The Dark Side of Phone Apps

June 4, 2010 -

The Wall Street Journal looks into the "dark side of phone apps" in a new report about the lack of app vetting in Google's Android and Apple's iPhone app stores. While they don't cite too many examples, save some questionable banking apps that Apple banned, the paper solicits the opinions of nameless FBI and security professionals who are "concerned" about malicious software making its way into these stores and in turn on consumers' phones.

As more companies, government agencies and regular consumers use wireless devices to engage in commerce and share private information, the "bad guys" are finding new and creative ways to steal from them and profit from it.

The paper, speaking to "someone familiar with the matter," reports that the FBI's Cyber Division has begun working on these kinds of cases - specifically apps designed to compromise banking on cellphones, as well as mobile "malware" used for "espionage by foreign nations." The FBI has a standing policy that bars its employees from downloading apps on FBI-issued smartphones. The Air Force has a similar policy.

While there is some oversight for most app stores - Google's Android app store has no formal review process. The company has said in the past that it relies on its customers to report malware or other questionable apps first. While some security experts believe Google's Android Market is particularly vulnerable, Google says that it has "put in place security measures, such as remotely disabling apps found to be malicious and requiring developers to register with its Checkout payment service, and argued there's no evidence for claims that its store poses a greater risk than others."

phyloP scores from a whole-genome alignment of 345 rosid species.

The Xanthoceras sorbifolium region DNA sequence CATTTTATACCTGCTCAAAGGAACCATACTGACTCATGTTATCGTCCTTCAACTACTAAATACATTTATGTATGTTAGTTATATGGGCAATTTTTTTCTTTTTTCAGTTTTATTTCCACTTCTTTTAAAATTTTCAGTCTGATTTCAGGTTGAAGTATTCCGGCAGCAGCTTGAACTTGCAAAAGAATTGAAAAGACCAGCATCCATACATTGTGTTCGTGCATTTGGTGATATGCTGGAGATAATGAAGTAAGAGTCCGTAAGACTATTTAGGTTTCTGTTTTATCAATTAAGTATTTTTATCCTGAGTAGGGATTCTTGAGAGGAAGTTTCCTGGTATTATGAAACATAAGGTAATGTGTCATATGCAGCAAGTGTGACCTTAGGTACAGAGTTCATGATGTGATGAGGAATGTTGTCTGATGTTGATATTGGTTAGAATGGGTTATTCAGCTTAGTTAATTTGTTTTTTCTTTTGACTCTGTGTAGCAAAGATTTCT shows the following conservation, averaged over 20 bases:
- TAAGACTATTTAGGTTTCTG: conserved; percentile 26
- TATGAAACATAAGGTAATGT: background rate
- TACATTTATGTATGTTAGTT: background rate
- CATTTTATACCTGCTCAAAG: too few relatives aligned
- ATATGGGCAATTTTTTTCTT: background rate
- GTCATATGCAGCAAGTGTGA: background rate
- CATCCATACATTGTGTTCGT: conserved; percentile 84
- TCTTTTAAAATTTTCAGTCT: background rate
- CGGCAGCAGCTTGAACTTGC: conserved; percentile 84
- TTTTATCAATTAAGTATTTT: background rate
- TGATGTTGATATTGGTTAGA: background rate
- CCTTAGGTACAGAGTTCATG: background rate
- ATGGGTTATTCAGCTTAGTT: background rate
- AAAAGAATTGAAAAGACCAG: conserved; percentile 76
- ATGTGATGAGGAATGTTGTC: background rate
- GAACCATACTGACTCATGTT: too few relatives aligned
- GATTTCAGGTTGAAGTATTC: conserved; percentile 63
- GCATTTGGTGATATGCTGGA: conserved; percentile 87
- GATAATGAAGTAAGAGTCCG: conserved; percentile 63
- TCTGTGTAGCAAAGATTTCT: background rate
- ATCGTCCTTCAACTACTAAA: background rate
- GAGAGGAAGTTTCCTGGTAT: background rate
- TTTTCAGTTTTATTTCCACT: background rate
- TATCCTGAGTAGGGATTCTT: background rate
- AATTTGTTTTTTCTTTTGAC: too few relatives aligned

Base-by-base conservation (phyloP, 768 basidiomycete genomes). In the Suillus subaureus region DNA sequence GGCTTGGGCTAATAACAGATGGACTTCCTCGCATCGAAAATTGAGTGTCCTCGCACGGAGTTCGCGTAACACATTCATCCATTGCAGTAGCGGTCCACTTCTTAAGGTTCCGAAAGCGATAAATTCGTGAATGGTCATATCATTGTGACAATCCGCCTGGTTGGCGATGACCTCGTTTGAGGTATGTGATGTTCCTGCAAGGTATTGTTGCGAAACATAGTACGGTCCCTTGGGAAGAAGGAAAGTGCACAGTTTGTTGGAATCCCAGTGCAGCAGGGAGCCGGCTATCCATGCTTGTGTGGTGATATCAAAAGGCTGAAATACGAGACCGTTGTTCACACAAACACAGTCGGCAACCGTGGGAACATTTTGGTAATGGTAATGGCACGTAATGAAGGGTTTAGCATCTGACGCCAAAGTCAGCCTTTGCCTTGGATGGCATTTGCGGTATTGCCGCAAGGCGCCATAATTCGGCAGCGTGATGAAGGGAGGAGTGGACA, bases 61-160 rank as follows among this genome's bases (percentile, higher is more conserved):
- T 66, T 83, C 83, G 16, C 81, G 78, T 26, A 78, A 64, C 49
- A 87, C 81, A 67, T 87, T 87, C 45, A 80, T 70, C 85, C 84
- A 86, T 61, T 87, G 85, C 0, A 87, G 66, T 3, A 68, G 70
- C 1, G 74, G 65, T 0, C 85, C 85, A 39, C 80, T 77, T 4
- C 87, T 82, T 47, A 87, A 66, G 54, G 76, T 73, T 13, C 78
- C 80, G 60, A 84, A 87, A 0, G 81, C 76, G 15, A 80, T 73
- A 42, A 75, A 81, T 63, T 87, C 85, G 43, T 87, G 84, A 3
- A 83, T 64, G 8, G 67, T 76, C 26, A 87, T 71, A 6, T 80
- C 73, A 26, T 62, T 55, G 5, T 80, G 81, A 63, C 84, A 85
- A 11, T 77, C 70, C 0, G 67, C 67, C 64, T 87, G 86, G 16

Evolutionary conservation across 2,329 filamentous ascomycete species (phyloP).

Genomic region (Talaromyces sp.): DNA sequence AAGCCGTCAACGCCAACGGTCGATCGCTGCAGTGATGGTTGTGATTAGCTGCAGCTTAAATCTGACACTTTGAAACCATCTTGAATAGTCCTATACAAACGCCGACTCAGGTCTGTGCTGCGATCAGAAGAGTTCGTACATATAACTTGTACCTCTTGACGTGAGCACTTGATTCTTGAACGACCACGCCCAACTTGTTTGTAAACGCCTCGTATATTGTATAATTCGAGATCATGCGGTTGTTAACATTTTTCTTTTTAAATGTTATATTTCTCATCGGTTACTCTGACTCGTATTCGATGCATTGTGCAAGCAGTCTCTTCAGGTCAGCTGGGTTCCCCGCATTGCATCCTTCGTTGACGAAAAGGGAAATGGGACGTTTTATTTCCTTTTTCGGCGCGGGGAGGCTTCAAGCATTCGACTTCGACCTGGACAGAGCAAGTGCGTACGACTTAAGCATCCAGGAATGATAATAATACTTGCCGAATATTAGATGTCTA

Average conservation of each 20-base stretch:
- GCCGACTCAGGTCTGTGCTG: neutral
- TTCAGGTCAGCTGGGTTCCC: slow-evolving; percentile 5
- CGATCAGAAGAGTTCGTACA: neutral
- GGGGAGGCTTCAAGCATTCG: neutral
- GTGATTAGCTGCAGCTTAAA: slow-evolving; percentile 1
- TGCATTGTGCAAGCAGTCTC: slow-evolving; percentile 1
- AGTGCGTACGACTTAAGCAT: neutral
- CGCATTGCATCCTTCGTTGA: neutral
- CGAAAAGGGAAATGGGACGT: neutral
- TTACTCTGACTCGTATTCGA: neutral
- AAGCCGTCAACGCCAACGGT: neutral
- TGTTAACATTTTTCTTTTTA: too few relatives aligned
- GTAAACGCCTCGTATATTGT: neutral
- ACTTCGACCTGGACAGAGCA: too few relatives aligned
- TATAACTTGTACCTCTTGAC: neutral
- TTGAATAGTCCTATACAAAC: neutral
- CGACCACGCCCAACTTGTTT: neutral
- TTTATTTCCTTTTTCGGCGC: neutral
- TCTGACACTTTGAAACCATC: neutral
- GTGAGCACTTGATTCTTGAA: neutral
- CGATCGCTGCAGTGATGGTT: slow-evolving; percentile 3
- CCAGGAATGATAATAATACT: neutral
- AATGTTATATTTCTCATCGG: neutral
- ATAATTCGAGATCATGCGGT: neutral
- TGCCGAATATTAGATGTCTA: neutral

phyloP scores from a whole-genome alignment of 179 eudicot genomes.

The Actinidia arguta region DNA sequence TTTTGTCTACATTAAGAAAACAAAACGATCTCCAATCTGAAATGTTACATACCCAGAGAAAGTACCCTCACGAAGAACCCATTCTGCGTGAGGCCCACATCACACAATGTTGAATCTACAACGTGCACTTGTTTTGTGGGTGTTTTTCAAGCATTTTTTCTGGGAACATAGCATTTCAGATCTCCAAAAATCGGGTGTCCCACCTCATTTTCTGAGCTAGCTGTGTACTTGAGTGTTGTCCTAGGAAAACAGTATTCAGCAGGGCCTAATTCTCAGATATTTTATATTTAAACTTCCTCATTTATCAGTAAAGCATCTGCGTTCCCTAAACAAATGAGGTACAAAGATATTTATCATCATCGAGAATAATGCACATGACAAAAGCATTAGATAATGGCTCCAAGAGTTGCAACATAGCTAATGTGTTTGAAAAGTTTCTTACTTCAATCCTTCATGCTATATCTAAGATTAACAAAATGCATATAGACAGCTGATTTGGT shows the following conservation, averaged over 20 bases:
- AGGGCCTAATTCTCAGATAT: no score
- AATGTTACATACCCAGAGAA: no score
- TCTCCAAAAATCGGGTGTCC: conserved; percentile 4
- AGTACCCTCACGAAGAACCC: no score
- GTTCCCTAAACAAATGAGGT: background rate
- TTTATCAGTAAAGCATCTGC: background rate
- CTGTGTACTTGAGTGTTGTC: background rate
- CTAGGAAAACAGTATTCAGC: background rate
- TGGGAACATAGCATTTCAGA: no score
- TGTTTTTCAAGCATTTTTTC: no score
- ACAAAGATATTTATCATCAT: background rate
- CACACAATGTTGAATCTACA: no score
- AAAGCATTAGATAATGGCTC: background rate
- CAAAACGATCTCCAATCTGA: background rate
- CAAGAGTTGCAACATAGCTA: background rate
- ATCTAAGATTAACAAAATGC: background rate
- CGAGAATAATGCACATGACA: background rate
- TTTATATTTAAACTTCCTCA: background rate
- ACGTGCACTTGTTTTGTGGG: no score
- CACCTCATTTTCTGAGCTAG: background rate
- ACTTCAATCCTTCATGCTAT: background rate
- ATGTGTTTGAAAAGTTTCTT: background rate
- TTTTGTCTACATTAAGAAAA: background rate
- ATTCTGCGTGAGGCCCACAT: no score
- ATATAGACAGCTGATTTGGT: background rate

Apple, on the other hand, vets all of its applications before they appear in its App Store, but security on that front can use some improvement too, according to some experts. The most publicized incident happened in July 2008, when Apple pulled the game called Aurora Feint from its store after it was found to be uploading users' contact lists to the game maker's servers. Apple claims that it " takes security very seriously," and that it has "a very thorough approval process and review every app." The company also claims to check the identities of every developer.

Still the iPhone isn't a perfect and safe platform - we'll leave you this scary quote from the WSJ story to think about:

Since 2008, security experts have identified at least 36 security holes in the phone's software, according to a review of the National Vulnerability Database maintained by the Department of Homeland Security. One, identified in September 2009, could have allowed hackers to learn someone's username and password from messages sent to servers when browsing the Web.

Source: WSJ

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E. Zachary KnightDoes anyone, or at least any intelligent person, expect a retail branded credit card to be anything close to resembling a "good deal" on interest rates?07/30/2014 - 7:13am
SleakerGamestop articles popping up everywhere about their ludicrous new Credit card offerings at a whopping pre-approval for 26.9% APR07/29/2014 - 10:19pm